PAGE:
Atomic’s success ultimately depends on our client’s success, and their success turns on much more than the quality of the software we build. This drives a lot of our business decisions:
- We brought design practices and designers into Atomic back in 2007 to help our clients determine the right thing to build.
- We start every project by digging into the business ecosystem and our client’s business goals — that understanding helps our teams contribute valuable new ideas and guides development priorities.
- We’re as diligent with deployment and hosting as we are with programming and design.
- We offer beneficial support agreements.
In short, we take a broad view of what’s necessary for market success and provide help well beyond programming.
Software Is Never Done
One challenge all of our clients face stems from the fact that software is never done. That’s not to say that you can’t predict, in time or budget, when you’ll be able to deploy your product, just that there will always be more you need or want to do. Hopefully you’re successful, and you have users asking for new features. You’ll probably have a roadmap for future releases. The environment in which your software lives will inevitably change, creating a need for maintenance. On rare occasions (for Atomic at least), you may even uncover a bug that needs to be squashed. Once the heavy lifting of a first release is done, the need for development drops dramatically, but it doesn’t go to zero.
For our larger clients with their own developers and IT staff, we work closely with those stakeholders to ensure a smooth transition to internal teams. A project lead from one of our corporate partners has observed that we are effective at this transition because we apply the same sort of human-centered design approach that we use in product design.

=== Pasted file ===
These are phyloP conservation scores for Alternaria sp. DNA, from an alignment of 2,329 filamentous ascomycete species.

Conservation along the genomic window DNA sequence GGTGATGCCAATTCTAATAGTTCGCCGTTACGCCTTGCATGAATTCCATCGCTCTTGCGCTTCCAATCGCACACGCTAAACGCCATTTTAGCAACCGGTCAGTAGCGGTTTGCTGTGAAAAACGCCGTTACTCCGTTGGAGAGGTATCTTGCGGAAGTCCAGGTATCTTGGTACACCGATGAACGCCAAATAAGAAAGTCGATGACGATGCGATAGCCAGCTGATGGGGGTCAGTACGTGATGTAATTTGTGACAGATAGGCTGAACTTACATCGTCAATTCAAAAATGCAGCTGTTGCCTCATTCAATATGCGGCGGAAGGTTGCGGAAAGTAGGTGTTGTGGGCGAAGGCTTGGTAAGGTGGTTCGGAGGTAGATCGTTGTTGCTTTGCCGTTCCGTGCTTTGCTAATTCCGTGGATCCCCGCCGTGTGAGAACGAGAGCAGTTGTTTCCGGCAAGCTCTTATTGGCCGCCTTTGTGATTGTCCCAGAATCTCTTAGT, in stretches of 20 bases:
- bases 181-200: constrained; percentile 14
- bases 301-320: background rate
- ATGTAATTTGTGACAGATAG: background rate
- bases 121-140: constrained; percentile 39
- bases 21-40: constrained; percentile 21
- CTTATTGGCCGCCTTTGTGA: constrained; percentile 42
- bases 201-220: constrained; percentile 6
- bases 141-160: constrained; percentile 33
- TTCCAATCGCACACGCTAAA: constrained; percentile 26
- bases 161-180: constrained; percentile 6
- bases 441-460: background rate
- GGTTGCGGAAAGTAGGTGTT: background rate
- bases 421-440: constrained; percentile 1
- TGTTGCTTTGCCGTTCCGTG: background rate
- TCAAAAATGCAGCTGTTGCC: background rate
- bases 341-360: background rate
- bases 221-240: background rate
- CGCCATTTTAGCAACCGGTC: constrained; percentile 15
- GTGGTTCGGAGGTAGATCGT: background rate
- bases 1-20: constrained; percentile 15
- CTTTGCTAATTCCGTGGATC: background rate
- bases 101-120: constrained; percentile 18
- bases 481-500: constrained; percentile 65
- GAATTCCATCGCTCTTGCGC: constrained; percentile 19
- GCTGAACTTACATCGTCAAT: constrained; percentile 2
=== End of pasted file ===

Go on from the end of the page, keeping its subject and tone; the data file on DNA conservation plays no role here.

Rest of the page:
The problem of maintenance is more challenging for our smaller, entrepreneurial clients. For these clients we’ve developed two offerings over the years that help them make the transition to a software company. The first is a one-day workshop that provides an overview and a whole bunch of questions on what it means to be a software company. Our second offering is talent development and technology and practice transfer. We help our startup clients vet — and sometimes even recruit — their first software developer hire, and we make that person part of the project team.
Incubating New Talent
By bringing the client’s first tech hire into the team during the development of the first release, we ensure that this person is intimately familiar with the architecture of the application, the code base, the testing strategy, deployment and hosting. They receive hands-on training in our development practices and process. They come out ready to support, maintain, and extend their application. Assuming things went well, they have good relations with Atomic developers and designers. This in turn helps for future work in which we may be involved, or for consulting and support between major development phases. Assuming they master and continue our development practices and process, the two companies have good alignment for future collaboration.
We usually suggest making that first hire mid-way through the development of the first release, particularly if the hire will be a less-experienced person. This lets Atomic to make the best choices for the project and doesn’t delay project start, while allowing time for the new hire to absorb and master all aspects of the product.
When we’re done, our client has an employee that can be highly responsive, knows the product and code base, is less expensive for the steady state, has good relationships in Atomic for future heavy lifting, and has backup to call to consult on particularly tricky situations. We’ve used this approach successfully for Bloomfire, The Common, Catalog Choice, Blue Medora, Workr, and Varsity News Network.
While we give up some service revenue with this strategy, we gain more in the long-run by increasing the odds of our client’s success.